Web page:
Dec 042013
 

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Today is the feast day of Saint Barbara, (santa Barbara), venerated in both eastern and western churches as a saint and martyr. Accounts place her in the 3rd century in Nicomedia, in present day Turkey or in Heliopolis in Egypt. There is no reference to her in authentic early Christian writings, nor in the oldest version of Saint Jerome’s martyrology. Her name can be traced only to the 7th century, but veneration of her was common, especially in the East, from the 9th century. Because of doubts about the historicity of her legend, she was removed from the liturgical calendar of the Roman Rite in 1969 in Pope Paul VI’s motu proprio Mysterii Paschalis, which eliminated a host of saints, many of whom, like Barbara, were widely venerated.

Saint Barbara is often portrayed with miniature chains and a tower. As one of the Fourteen Holy Helpers, Barbara continues to be a popular saint in modern times, despite the pope’s injunction. She is best known as the patron saint of armorers, artillerymen/women, military engineers, miners and others who work with explosives, because of her old legend’s association with lightning. She is also patron of mathematicians.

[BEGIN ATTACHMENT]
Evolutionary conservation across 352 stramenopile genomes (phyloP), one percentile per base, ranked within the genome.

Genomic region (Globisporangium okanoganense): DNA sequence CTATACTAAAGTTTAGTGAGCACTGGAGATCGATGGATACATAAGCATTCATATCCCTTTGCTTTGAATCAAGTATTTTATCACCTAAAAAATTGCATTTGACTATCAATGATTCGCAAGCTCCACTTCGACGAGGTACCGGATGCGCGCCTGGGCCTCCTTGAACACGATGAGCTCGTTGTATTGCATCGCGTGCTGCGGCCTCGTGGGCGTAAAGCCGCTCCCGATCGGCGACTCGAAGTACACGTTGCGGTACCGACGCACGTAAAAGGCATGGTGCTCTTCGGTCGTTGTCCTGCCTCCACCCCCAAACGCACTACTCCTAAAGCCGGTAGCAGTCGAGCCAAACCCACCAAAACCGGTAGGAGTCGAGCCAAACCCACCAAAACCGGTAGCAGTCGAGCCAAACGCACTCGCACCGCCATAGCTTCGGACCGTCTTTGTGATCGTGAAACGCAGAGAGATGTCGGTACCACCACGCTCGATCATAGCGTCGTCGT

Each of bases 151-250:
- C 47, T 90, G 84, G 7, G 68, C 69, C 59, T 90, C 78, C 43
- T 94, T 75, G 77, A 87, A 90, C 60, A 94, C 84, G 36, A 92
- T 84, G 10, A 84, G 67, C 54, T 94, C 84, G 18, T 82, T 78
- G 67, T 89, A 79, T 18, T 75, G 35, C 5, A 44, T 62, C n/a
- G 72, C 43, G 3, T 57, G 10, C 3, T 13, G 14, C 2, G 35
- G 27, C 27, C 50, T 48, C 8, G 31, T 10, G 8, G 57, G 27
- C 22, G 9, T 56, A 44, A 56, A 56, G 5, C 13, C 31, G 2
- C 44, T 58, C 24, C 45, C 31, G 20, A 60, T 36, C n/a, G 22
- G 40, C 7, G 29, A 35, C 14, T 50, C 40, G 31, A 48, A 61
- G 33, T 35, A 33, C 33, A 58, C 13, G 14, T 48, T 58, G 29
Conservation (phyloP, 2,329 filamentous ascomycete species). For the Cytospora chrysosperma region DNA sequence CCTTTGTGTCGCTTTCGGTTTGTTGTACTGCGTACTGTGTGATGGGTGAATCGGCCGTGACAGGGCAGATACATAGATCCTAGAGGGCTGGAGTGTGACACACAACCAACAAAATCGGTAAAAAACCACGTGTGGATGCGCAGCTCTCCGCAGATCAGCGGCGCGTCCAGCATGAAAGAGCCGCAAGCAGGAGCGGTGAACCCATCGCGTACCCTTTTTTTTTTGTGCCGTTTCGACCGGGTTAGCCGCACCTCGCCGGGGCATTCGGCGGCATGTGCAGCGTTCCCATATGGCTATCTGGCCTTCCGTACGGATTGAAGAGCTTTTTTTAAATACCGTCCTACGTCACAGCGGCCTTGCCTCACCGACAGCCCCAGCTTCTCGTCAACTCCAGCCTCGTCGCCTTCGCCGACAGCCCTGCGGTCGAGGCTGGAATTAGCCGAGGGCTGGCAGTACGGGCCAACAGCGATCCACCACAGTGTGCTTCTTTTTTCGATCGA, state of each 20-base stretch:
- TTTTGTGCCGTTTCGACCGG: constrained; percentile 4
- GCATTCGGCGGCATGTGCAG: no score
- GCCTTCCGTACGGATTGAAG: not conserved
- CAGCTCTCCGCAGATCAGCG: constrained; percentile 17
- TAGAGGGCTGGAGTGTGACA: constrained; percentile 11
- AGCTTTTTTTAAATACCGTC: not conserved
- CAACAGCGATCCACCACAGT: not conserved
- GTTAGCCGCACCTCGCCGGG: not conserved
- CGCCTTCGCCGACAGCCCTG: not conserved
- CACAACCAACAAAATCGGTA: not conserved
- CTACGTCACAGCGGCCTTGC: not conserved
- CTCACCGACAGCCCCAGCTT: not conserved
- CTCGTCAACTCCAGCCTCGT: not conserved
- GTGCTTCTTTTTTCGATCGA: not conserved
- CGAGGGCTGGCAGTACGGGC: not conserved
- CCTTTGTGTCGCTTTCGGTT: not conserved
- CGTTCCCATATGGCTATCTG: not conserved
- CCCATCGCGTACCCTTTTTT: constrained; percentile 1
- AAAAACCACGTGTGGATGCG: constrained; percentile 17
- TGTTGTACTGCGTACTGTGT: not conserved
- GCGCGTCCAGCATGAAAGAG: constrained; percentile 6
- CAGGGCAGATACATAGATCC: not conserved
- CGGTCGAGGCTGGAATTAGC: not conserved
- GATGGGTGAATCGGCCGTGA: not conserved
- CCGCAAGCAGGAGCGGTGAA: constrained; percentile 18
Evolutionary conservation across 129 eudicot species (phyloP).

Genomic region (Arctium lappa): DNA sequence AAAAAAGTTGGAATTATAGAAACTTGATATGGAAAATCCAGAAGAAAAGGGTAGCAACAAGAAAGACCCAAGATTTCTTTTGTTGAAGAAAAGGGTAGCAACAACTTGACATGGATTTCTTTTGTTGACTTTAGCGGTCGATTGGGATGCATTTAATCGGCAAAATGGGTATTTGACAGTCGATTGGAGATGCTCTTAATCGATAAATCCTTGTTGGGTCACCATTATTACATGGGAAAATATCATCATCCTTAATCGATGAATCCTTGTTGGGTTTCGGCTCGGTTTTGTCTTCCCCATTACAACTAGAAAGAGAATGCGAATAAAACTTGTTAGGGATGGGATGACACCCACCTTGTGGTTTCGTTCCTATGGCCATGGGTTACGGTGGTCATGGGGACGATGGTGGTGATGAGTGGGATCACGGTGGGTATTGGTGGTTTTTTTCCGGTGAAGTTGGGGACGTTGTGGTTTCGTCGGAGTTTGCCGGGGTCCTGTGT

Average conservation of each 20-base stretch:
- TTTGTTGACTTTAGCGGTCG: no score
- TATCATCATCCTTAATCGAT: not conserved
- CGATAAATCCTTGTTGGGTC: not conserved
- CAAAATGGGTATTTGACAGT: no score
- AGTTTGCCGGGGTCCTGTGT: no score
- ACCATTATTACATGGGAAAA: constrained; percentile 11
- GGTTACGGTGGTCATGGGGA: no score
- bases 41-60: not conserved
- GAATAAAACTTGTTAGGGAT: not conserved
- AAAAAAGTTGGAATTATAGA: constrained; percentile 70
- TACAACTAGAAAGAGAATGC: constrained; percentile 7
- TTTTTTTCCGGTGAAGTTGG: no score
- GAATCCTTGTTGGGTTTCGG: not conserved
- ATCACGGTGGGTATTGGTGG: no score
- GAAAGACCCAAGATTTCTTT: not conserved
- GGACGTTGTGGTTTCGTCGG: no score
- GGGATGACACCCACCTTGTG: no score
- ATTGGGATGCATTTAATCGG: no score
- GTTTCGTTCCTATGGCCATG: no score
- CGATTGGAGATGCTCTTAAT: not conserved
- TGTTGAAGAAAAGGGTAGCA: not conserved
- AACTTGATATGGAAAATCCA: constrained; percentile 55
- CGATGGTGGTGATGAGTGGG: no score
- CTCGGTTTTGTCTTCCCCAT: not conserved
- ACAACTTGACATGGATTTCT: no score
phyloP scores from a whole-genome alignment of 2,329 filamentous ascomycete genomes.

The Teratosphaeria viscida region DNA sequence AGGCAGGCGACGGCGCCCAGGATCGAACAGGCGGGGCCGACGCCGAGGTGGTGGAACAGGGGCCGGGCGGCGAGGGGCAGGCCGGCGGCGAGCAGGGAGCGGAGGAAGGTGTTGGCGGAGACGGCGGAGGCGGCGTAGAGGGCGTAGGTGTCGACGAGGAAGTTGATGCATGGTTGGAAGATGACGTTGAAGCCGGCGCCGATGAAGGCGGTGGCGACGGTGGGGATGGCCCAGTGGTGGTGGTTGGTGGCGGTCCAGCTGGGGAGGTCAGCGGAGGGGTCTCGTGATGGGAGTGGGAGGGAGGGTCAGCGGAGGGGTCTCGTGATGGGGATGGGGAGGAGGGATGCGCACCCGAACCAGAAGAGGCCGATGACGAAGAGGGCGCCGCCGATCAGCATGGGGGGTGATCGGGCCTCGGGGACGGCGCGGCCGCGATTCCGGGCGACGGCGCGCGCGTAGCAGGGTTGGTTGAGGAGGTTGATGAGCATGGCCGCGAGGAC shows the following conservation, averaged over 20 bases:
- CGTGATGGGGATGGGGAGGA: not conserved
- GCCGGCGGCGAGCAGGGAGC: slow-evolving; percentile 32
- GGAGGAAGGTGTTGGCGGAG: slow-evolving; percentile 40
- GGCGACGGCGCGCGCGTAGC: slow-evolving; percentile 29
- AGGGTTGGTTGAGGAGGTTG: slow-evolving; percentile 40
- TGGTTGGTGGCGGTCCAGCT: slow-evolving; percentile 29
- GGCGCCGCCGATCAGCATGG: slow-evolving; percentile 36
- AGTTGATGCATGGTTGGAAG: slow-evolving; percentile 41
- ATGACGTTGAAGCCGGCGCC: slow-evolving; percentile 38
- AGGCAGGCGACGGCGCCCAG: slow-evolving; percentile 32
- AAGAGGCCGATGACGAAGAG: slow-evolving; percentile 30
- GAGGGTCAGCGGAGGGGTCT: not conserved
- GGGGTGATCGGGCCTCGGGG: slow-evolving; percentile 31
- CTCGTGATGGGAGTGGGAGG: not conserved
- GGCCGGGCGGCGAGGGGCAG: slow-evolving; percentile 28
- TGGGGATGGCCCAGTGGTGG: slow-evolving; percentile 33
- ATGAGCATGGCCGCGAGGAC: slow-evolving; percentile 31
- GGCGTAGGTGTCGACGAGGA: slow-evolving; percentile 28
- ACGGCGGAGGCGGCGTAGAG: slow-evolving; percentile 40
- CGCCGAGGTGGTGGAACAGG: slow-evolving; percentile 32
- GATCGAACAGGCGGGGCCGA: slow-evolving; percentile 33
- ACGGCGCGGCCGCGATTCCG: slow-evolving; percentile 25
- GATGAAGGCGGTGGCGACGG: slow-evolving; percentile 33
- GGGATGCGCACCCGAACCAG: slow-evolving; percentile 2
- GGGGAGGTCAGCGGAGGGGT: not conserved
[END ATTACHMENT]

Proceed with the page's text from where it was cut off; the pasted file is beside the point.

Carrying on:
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According to the hagiographies Barbara­­­­­­­­­­­­ was the daughter of a rich pagan named Dioscorus who kept her locked up in a tower in order to preserve her from the outside world. Having secretly become a Christian, she rejected an offer of marriage that she received through him. Before going on a journey, he commanded that a private bath-house be erected for her use near her dwelling, and during his absence, Barbara had three windows put in it, as a symbol of the Holy Trinity, instead of the two originally intended. When her father returned, she acknowledged herself to be a Christian. Upon hearing this he drew his sword to kill her, but her prayers created an opening in the tower wall and she was miraculously transported to a mountain gorge, where two shepherds watched their flocks. Dioscorus, in pursuit of his daughter, was rebuffed by the first shepherd, but the second betrayed her and was turned to stone and his flock changed to locusts. Dragged before the prefect of the province, Martinianus, who had her cruelly tortured, Barbara held true to her faith. During the night, the dark prison was bathed in light and new miracles occurred. Every morning her wounds were healed. Torches that were to be used to burn her went out as soon as they came near her. Finally she was condemned to death by beheading. Her father himself carried out the death-sentence. However, as punishment for this, he was struck by lightning on the way home and his body was consumed by flame. Barbara was buried by a Christian, Valentinus, and her tomb became the site of miracles.